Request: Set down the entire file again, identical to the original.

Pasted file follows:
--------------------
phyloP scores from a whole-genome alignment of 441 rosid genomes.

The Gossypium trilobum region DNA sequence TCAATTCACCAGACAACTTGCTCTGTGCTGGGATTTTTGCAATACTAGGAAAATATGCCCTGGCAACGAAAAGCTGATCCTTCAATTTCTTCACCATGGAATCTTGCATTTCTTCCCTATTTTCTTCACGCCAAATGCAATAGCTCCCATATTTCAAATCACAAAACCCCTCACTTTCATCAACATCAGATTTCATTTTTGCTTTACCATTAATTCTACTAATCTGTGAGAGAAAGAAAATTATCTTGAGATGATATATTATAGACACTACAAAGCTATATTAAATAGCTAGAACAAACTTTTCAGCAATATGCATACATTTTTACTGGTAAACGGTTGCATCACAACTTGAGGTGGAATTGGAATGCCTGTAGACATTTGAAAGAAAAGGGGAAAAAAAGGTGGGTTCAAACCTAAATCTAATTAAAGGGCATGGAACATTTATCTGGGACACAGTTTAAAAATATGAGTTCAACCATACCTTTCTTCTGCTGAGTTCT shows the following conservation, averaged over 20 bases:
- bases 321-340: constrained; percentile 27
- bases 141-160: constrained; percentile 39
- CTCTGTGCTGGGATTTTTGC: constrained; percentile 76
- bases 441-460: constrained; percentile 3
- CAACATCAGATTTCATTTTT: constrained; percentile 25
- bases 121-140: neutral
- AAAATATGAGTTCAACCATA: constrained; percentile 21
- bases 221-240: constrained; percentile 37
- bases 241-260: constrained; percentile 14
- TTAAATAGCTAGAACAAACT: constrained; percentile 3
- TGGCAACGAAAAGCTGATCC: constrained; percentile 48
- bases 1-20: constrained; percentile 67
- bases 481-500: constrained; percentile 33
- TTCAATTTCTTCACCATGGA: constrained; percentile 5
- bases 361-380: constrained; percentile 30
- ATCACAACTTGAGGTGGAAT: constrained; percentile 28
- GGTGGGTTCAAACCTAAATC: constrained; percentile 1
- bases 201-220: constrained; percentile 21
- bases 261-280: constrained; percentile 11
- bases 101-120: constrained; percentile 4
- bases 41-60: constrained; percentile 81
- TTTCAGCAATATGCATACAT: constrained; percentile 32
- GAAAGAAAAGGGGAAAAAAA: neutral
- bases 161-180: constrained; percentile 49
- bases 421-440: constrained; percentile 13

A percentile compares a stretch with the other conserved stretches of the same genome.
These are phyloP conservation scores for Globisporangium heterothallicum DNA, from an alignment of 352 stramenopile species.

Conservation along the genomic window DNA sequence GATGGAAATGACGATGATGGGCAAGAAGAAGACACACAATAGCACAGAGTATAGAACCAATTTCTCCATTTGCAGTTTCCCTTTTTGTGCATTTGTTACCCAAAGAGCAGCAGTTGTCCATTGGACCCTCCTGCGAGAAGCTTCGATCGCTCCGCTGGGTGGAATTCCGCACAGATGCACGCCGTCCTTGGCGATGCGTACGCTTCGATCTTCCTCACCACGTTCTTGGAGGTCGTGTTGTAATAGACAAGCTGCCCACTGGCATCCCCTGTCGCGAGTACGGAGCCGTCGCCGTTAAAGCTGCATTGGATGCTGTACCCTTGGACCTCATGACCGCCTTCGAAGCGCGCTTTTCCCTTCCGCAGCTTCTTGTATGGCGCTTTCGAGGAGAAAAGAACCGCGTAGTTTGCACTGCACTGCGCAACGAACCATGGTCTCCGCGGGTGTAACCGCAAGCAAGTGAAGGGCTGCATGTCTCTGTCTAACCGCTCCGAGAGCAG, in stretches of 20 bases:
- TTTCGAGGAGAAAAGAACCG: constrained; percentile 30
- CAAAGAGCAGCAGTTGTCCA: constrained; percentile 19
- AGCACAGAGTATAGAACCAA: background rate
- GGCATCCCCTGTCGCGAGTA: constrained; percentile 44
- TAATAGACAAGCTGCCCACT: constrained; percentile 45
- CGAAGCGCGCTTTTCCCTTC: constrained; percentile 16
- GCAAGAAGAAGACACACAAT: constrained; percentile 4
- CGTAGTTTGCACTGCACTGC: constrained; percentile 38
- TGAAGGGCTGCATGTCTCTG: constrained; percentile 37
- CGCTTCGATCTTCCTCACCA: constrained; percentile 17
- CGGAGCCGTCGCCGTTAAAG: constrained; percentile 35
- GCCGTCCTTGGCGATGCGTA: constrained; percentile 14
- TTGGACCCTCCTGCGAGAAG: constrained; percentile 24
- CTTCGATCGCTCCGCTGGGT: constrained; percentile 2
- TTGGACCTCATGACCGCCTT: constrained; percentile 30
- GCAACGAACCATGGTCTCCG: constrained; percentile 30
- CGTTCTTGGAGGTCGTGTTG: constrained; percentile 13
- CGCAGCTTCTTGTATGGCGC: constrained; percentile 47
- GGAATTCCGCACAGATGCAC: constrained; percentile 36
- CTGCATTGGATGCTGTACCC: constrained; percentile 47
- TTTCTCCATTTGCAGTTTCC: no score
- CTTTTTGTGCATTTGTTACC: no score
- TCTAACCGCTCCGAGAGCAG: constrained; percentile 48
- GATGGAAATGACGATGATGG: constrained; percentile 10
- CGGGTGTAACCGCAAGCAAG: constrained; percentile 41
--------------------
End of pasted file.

phyloP scores from a whole-genome alignment of 441 rosid genomes.

The Gossypium trilobum region DNA sequence TCAATTCACCAGACAACTTGCTCTGTGCTGGGATTTTTGCAATACTAGGAAAATATGCCCTGGCAACGAAAAGCTGATCCTTCAATTTCTTCACCATGGAATCTTGCATTTCTTCCCTATTTTCTTCACGCCAAATGCAATAGCTCCCATATTTCAAATCACAAAACCCCTCACTTTCATCAACATCAGATTTCATTTTTGCTTTACCATTAATTCTACTAATCTGTGAGAGAAAGAAAATTATCTTGAGATGATATATTATAGACACTACAAAGCTATATTAAATAGCTAGAACAAACTTTTCAGCAATATGCATACATTTTTACTGGTAAACGGTTGCATCACAACTTGAGGTGGAATTGGAATGCCTGTAGACATTTGAAAGAAAAGGGGAAAAAAAGGTGGGTTCAAACCTAAATCTAATTAAAGGGCATGGAACATTTATCTGGGACACAGTTTAAAAATATGAGTTCAACCATACCTTTCTTCTGCTGAGTTCT shows the following conservation, averaged over 20 bases:
- bases 321-340: constrained; percentile 27
- bases 141-160: constrained; percentile 39
- CTCTGTGCTGGGATTTTTGC: constrained; percentile 76
- bases 441-460: constrained; percentile 3
- CAACATCAGATTTCATTTTT: constrained; percentile 25
- bases 121-140: neutral
- AAAATATGAGTTCAACCATA: constrained; percentile 21
- bases 221-240: constrained; percentile 37
- bases 241-260: constrained; percentile 14
- TTAAATAGCTAGAACAAACT: constrained; percentile 3
- TGGCAACGAAAAGCTGATCC: constrained; percentile 48
- bases 1-20: constrained; percentile 67
- bases 481-500: constrained; percentile 33
- TTCAATTTCTTCACCATGGA: constrained; percentile 5
- bases 361-380: constrained; percentile 30
- ATCACAACTTGAGGTGGAAT: constrained; percentile 28
- GGTGGGTTCAAACCTAAATC: constrained; percentile 1
- bases 201-220: constrained; percentile 21
- bases 261-280: constrained; percentile 11
- bases 101-120: constrained; percentile 4
- bases 41-60: constrained; percentile 81
- TTTCAGCAATATGCATACAT: constrained; percentile 32
- GAAAGAAAAGGGGAAAAAAA: neutral
- bases 161-180: constrained; percentile 49
- bases 421-440: constrained; percentile 13

A percentile compares a stretch with the other conserved stretches of the same genome.
These are phyloP conservation scores for Globisporangium heterothallicum DNA, from an alignment of 352 stramenopile species.

Conservation along the genomic window DNA sequence GATGGAAATGACGATGATGGGCAAGAAGAAGACACACAATAGCACAGAGTATAGAACCAATTTCTCCATTTGCAGTTTCCCTTTTTGTGCATTTGTTACCCAAAGAGCAGCAGTTGTCCATTGGACCCTCCTGCGAGAAGCTTCGATCGCTCCGCTGGGTGGAATTCCGCACAGATGCACGCCGTCCTTGGCGATGCGTACGCTTCGATCTTCCTCACCACGTTCTTGGAGGTCGTGTTGTAATAGACAAGCTGCCCACTGGCATCCCCTGTCGCGAGTACGGAGCCGTCGCCGTTAAAGCTGCATTGGATGCTGTACCCTTGGACCTCATGACCGCCTTCGAAGCGCGCTTTTCCCTTCCGCAGCTTCTTGTATGGCGCTTTCGAGGAGAAAAGAACCGCGTAGTTTGCACTGCACTGCGCAACGAACCATGGTCTCCGCGGGTGTAACCGCAAGCAAGTGAAGGGCTGCATGTCTCTGTCTAACCGCTCCGAGAGCAG, in stretches of 20 bases:
- TTTCGAGGAGAAAAGAACCG: constrained; percentile 30
- CAAAGAGCAGCAGTTGTCCA: constrained; percentile 19
- AGCACAGAGTATAGAACCAA: background rate
- GGCATCCCCTGTCGCGAGTA: constrained; percentile 44
- TAATAGACAAGCTGCCCACT: constrained; percentile 45
- CGAAGCGCGCTTTTCCCTTC: constrained; percentile 16
- GCAAGAAGAAGACACACAAT: constrained; percentile 4
- CGTAGTTTGCACTGCACTGC: constrained; percentile 38
- TGAAGGGCTGCATGTCTCTG: constrained; percentile 37
- CGCTTCGATCTTCCTCACCA: constrained; percentile 17
- CGGAGCCGTCGCCGTTAAAG: constrained; percentile 35
- GCCGTCCTTGGCGATGCGTA: constrained; percentile 14
- TTGGACCCTCCTGCGAGAAG: constrained; percentile 24
- CTTCGATCGCTCCGCTGGGT: constrained; percentile 2
- TTGGACCTCATGACCGCCTT: constrained; percentile 30
- GCAACGAACCATGGTCTCCG: constrained; percentile 30
- CGTTCTTGGAGGTCGTGTTG: constrained; percentile 13
- CGCAGCTTCTTGTATGGCGC: constrained; percentile 47
- GGAATTCCGCACAGATGCAC: constrained; percentile 36
- CTGCATTGGATGCTGTACCC: constrained; percentile 47
- TTTCTCCATTTGCAGTTTCC: no score
- CTTTTTGTGCATTTGTTACC: no score
- TCTAACCGCTCCGAGAGCAG: constrained; percentile 48
- GATGGAAATGACGATGATGG: constrained; percentile 10
- CGGGTGTAACCGCAAGCAAG: constrained; percentile 41